The market ramp-up of electric mobility depends on the establishment of a comprehensive charging infrastructure. Large differences are to be expected locally, as power grid coverage can be problematic depending on the area. Providing electric vehicles with nationwide coverage exclusively with the help of stationary charging stations is not without risks: Charging stations could be too often already occupied, and the construction of new ones could be expensive and time-consuming. Mobile charging stations are therefore considered a sensible addition.
According to researchers from PEM of RWTH Aachen University, the charging infrastructure must be understood as an integrated subsystem of the urban infrastructure and must be developed as such, because isolated solutions in urban mobility and energy systems no longer meet the technological standard. Today’s solutions are networked. This is where automated and mobile charging robots could come into play. In the foreseeable future, these types of solutions could not only allow spatially flexible and grid-oriented charging of electric vehicles but will also supply e-bike sharing stations with energy and connect with its peers to recharge each other with electricity over short distances if necessary.
GINI: A four-wheeled mobile helper for electric charging
A solution is currently being developed in Aachen as part of the research project of the same name funded by the German Federal Ministry for Economic Affairs and Climate Action. The “GINI” project is run by several partners, including PEM of RWTH Aachen University, the mobility service providers UZE and Velocity Mobility as well as the engineering service provider PEM Motion. The four-wheeled mobile helper features fast-charging technology and an inductive charging interface. Furthermore, it can record, pre-process and analyze data. Inductive charging works thanks to a bidirectional system installed on the rear surface of the robot, whose counterpart is housed in a “table” under which GINI parks in reverse. This allows the robot to charge the station, which is equipped with stationary storage, and the station in turn can charge the robot. Primary and secondary sides of the inductive system are built into both the robot and the station. Once in use, the robot is designed to roll to the exact location where it is needed. Thanks to a “follow me” function, drivers can pick it up at a collection point and guide it to their vehicle.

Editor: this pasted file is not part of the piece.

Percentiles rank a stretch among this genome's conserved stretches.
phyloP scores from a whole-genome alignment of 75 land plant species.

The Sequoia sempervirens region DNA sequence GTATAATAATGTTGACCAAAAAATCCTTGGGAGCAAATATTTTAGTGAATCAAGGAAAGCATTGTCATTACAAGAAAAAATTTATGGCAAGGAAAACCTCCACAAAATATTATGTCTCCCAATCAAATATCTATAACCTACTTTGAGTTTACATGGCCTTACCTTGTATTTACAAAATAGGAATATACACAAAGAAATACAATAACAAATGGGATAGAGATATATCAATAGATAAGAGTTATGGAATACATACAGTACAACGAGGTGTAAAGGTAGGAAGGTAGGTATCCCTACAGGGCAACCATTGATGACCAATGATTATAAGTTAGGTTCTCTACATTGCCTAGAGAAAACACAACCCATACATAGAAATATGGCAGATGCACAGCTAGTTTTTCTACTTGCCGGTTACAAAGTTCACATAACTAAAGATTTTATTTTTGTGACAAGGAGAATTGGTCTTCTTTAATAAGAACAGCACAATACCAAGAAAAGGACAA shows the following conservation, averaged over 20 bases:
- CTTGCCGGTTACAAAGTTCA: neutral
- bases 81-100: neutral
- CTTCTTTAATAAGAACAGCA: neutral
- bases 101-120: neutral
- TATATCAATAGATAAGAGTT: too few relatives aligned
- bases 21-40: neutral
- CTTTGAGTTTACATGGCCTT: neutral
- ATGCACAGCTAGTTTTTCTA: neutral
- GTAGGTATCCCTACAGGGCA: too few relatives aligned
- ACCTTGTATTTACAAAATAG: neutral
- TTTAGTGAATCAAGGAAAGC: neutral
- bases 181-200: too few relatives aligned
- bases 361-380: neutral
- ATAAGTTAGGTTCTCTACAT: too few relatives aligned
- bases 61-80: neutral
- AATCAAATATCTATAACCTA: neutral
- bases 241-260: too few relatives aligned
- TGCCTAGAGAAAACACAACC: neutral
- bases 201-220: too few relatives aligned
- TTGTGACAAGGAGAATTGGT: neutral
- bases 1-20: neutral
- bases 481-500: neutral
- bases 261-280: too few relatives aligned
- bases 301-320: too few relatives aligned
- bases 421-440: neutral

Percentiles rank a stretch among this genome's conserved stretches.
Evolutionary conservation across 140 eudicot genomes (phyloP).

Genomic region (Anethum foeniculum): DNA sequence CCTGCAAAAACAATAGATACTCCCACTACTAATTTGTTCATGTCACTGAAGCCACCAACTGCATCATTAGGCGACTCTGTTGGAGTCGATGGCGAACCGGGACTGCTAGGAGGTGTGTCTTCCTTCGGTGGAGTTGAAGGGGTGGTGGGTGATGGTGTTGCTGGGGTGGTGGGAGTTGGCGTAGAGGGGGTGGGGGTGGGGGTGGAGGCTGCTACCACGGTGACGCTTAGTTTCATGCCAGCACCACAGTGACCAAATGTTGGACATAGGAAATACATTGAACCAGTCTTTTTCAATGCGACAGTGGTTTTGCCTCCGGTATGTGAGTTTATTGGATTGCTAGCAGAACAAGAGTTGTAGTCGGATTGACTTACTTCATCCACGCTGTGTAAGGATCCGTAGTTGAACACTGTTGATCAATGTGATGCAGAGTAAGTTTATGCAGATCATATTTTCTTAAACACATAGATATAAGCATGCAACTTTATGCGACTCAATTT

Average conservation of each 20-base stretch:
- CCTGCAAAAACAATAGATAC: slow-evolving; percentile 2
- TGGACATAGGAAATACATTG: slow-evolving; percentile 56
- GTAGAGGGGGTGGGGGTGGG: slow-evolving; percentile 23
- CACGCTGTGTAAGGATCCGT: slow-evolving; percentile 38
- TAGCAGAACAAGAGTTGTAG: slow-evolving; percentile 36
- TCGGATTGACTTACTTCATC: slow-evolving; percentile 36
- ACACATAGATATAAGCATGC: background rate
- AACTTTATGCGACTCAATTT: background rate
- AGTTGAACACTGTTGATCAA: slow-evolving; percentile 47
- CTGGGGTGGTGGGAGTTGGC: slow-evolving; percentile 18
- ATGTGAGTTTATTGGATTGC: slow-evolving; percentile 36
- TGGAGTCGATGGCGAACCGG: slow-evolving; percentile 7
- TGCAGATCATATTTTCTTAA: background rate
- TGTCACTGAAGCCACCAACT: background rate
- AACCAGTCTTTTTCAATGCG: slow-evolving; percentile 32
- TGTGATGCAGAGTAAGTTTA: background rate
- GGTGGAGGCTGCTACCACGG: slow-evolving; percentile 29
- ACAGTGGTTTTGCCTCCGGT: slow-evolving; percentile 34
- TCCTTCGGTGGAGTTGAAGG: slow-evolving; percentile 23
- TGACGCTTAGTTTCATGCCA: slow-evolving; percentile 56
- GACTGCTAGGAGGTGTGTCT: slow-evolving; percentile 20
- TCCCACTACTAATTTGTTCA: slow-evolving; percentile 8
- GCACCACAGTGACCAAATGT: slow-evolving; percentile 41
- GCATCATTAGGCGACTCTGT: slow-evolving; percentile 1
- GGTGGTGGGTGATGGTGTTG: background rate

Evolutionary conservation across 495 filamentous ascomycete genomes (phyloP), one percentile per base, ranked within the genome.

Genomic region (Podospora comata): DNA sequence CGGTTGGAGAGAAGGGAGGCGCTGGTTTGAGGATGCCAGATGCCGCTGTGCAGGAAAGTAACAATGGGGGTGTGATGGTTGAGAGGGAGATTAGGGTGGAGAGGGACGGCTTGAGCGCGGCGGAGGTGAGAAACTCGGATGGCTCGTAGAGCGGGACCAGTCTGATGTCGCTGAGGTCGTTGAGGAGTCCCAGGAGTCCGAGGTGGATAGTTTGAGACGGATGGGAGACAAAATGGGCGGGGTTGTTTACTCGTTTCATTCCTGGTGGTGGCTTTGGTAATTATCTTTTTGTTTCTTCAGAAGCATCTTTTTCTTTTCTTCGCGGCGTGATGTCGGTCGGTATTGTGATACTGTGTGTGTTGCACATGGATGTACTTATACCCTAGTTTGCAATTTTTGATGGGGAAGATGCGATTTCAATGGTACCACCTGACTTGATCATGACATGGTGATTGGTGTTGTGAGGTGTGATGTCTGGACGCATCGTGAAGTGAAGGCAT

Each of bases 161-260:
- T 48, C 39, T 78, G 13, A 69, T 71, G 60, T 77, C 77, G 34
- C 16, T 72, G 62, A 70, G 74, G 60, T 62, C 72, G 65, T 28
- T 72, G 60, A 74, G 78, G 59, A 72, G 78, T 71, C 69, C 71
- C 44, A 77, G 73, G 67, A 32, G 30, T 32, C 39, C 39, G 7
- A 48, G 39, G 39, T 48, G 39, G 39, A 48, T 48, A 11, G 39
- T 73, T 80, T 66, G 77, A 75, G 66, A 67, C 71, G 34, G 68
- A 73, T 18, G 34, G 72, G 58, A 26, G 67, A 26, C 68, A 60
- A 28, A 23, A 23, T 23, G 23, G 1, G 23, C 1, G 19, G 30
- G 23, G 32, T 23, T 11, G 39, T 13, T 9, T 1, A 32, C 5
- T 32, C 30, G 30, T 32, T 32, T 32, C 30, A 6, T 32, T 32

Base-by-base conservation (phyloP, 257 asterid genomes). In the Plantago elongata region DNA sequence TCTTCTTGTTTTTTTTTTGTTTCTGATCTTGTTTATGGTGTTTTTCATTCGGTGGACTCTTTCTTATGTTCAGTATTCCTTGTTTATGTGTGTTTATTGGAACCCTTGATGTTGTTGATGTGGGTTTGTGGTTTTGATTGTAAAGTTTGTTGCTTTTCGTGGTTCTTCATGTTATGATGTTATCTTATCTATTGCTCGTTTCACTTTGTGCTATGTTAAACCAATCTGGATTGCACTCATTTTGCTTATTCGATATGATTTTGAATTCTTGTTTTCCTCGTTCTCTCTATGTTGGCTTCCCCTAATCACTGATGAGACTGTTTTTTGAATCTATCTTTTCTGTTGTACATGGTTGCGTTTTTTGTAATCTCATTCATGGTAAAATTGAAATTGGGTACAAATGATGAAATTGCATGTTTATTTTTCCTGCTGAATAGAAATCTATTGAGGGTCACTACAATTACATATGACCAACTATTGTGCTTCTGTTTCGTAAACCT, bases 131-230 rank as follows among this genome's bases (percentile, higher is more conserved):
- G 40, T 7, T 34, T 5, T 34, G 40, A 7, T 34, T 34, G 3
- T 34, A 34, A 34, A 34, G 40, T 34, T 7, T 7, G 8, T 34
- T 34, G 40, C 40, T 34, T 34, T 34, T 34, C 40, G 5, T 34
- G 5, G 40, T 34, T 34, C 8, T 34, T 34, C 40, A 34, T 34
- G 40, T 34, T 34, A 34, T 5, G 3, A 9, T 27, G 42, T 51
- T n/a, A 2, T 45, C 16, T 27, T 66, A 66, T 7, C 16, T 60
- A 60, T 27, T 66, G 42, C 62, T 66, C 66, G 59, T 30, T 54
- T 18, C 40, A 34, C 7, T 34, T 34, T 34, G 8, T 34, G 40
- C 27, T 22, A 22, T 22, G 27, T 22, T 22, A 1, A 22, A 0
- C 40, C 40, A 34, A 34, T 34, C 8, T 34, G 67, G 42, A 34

Autonomous solutions’ legal framework requires demonstration
Technically, it is already possible to automatically drive to a digitally agreed meeting point, but the legal framework for autonomous driving is still lacking. To demonstrate the technical potential to be suitable for series production and ready for the market, the GINI test robots are currently under development and will soon be officially approved. By then, key findings from extensive tests under conditions close to the application will be incorporated to launch much more advanced versions on the market.
Learn more about the research activities at PEM of RWTH Aachen University and access the shared files section below.
Professor Achim Kampker studied mechanical engineering with a focus on production engineering at RWTH Aachen University and holds the RWTH Chair of “Production Engineering of E-Mobility Components” (PEM) he founded in 2014. Jonathan Gerz heads PEM’s “Micro Mobility” research group and is responsible for the GINI project.
Graphic: © PEM RWTH Aachen/INTIS
Published on 7 August 2023.